In light of all this, the big challenge for commoners around the world is to discover each other, and loosely coordinate their work and learn from each other. Commoners need to start to formulate a more developed vision, philosophy and set of policy proposals -- while always taking care to manage and improve their individual commons. I don't see these efforts as evolving into a new ideology or centralized movement, however, because the commons is based more on living social practices (participation, debate, negotiation, experimentation, self-organized management) than on intellectualism as such. But the many "fractal varieties" of commons do need to comes to see each other and realize that they are not alone. Such recognition opens the door for new kinds of transnational conversations and cooperation despite significant differences among commoners living in different places. For example, farmers in the global South can use the language and identity of the commons to assert new kinds of solidarity with people in industrialized countries who are trying to re-localize their economies and fight to limit the scope of copyrights and patents. Each operates under different circumstances, but each also faces very similar battles and could become a powerful force if they came together. Consider how so many commons-based and P2P forces came together to fight ACTA, the Anti-Counterfeiting Trade Agreement. These sorts of conversations and political collaborations are still at a very early stage.

Enric: For the conference you will take special care to avoid a “sectoralization” of Commons discussion, encouraging a coherent “general narrative” of the concept which nurtures global social change and applies across many different sectors of commoning. To what extent do you think the differences between digital and offline experiences of Commons, as well as between what commoners do and think in their daily practices, could generate non-constructive discussion or even frictions?

David: There are significant cultural differences between commoners who work in digital spaces and those who are managing, say, land, water, forests or fisheries. But I think it is in the best interests of all commoners, no matter their specific domain, to recognize that (1) commons should not be absolutely defined by the resource managed, but by the values, practices and cultural ethic of the commons more generally; (2) the lines between ecological commons and digital commons are blurring so much that it doesn't make sense to separate the two realms. All commons are based on social collaboration. All commons are based on shared knowledge. Sometimes that process involves the Internet; sometimes it doesn't. (3) no matter their specific commons, commoners have shared interests in developing an alternative worldview to confront the pathologies of market capitalism and validate some positive, constructive alternatives (the "Commons Sector"). My hope is that commoners can freely acknowledge and learn from their differences -- they are what make us human! -- without those differences becoming divisive and destructive. There are still a lot of personal relationships that need to be developed, along with more learning and reflection. I hope that the Economics and the Commons Conference in Berlin (May 22-24) will help advance those goals.

Enric: In relation to next steps for action in the expansion and reinforcement of the Commons, which models do you see emerging around as alternatives to economic and provisioning models? And to politics? Which transformations in that sense do you think are more relevant for a new type of society?

David: I think we are the early stages of a very rich stage of commons-based experimentation and innovation, much of it accelerated by the Internet and by our growing self-awareness of our work as commoners. We are also learning a lot by (re)discovering very old models of commoning that are not even thought of as commons, such as in indigenous and traditional communities. The lessons we are learning go beyond identifying new "models" and really entail learning new ways of living one's life and seeing the world. In any case, new ideas are popping up more quickly these days, and are constantly being shared and improved upon, globally. You participated in the recent "Wikisprint" among Latin American and Spanish commoners and P2P projectsThis was a great example of the rapid networking and mutual discovery going on within a highly dispersed set of digital commons. I think there is enormous promise in the new crowdsourcing and crowdfunding systems; in "eco-digital" commons that blend Internet usage with farming and other natural resource management; in cooperatives and collaborative consumption (sharing) models; and in new systems that are attempting to embed "constitutional systems" of governance and law within software platforms themselves (algorithmic law, one might say, in the manner of Bitcoin). This minimizes the need to look to conventional institutions of the state and conventional law to recognize one's concerns and enforce rules. (We've been there before and we know how that story ends!)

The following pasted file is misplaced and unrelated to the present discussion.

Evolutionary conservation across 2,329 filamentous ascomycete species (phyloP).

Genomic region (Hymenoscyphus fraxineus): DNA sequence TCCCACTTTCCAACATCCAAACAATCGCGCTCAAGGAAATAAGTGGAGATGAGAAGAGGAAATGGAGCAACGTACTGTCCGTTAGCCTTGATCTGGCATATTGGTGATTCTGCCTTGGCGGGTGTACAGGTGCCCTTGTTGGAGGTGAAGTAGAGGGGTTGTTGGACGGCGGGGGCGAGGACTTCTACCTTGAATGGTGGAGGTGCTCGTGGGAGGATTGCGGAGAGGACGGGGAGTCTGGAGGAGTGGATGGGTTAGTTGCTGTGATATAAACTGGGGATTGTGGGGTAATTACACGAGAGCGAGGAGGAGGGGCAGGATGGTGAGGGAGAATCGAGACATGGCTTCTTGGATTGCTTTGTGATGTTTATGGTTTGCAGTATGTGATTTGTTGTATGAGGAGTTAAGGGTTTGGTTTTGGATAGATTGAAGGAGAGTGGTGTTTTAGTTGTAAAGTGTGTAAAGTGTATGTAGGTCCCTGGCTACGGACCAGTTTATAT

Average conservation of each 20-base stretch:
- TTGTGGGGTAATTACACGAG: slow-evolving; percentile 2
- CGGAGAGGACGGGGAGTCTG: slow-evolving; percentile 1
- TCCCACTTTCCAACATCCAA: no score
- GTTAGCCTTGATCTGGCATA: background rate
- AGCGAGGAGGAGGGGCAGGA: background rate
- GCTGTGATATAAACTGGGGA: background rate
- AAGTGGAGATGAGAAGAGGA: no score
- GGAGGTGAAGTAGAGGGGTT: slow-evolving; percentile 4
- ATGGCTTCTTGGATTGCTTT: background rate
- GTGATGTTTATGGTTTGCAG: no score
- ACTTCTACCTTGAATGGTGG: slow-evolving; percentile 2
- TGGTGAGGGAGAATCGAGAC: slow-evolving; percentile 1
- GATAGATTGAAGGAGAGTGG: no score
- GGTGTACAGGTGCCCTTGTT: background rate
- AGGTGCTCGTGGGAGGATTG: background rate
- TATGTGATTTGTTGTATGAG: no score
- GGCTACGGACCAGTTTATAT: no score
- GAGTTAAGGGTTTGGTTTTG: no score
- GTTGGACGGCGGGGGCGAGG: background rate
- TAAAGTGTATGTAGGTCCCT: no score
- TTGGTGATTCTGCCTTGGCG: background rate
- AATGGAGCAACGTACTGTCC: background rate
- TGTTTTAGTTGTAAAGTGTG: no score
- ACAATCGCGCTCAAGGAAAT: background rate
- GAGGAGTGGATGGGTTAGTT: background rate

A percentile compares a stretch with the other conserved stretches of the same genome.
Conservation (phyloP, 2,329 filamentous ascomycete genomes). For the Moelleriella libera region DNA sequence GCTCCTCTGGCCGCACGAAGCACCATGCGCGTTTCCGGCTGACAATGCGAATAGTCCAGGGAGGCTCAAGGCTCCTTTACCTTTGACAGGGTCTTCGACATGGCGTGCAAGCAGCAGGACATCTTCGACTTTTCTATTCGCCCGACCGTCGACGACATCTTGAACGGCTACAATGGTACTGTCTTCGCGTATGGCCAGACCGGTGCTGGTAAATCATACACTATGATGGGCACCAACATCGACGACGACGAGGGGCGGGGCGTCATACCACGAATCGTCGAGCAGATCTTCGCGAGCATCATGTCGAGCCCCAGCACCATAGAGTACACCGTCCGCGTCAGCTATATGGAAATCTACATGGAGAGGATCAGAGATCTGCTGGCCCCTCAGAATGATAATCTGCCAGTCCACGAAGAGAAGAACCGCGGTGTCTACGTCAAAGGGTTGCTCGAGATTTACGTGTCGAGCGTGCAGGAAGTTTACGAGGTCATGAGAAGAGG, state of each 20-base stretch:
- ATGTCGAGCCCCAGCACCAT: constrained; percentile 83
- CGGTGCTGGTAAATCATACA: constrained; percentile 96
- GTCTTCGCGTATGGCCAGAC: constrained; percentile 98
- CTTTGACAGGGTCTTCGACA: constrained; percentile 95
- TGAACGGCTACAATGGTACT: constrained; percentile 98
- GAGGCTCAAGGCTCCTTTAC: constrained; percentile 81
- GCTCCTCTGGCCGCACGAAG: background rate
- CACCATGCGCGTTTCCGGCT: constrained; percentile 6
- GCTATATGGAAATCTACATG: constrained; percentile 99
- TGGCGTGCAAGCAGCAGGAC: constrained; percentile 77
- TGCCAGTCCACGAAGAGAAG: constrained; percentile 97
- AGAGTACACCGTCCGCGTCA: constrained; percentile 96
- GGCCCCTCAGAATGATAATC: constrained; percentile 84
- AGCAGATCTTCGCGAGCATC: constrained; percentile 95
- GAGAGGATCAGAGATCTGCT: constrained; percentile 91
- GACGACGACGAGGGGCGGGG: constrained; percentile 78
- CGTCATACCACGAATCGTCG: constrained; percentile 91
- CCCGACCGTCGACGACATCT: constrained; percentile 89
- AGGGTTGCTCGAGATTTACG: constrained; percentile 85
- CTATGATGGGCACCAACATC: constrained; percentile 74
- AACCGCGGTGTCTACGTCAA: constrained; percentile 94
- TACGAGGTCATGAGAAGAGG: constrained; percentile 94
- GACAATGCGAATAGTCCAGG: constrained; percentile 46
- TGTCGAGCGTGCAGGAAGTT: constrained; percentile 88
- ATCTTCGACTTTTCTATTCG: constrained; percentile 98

But beyond any particular model, the real challenge is to devise better, more reliable ways for a commons to remain a commons. That is, what are the new and improved social, technological or legal mechanisms to prevent enclosures? The private appropriation of our common wealth for market purposes remains the most significant challenge to any new provisioning model. Any new model must not only be commons-based, they must be commons-reproducing (capable of reproducing themselves by preventing destructive enclosures). For example, most open platforms can host commons-based activity, but they cannot necessarily prevent the corporate appropriation of what those commons produce. This may be the next big challenge for the "openness" movement -- to devise effective governance systems for assuring that a commons remains a commons. Fortunately, as the Internet and digital networks become ubiquitous on the planet, the imperative to devise new sorts of commons-based governance structures makes more and more sense. That is arguably the best way for a group of people/commoners to reap the most value from open networks (and not just in a financial or monetary sense). I've written more about this here

Post originally published at our section at Colaboratorio in eldiario.es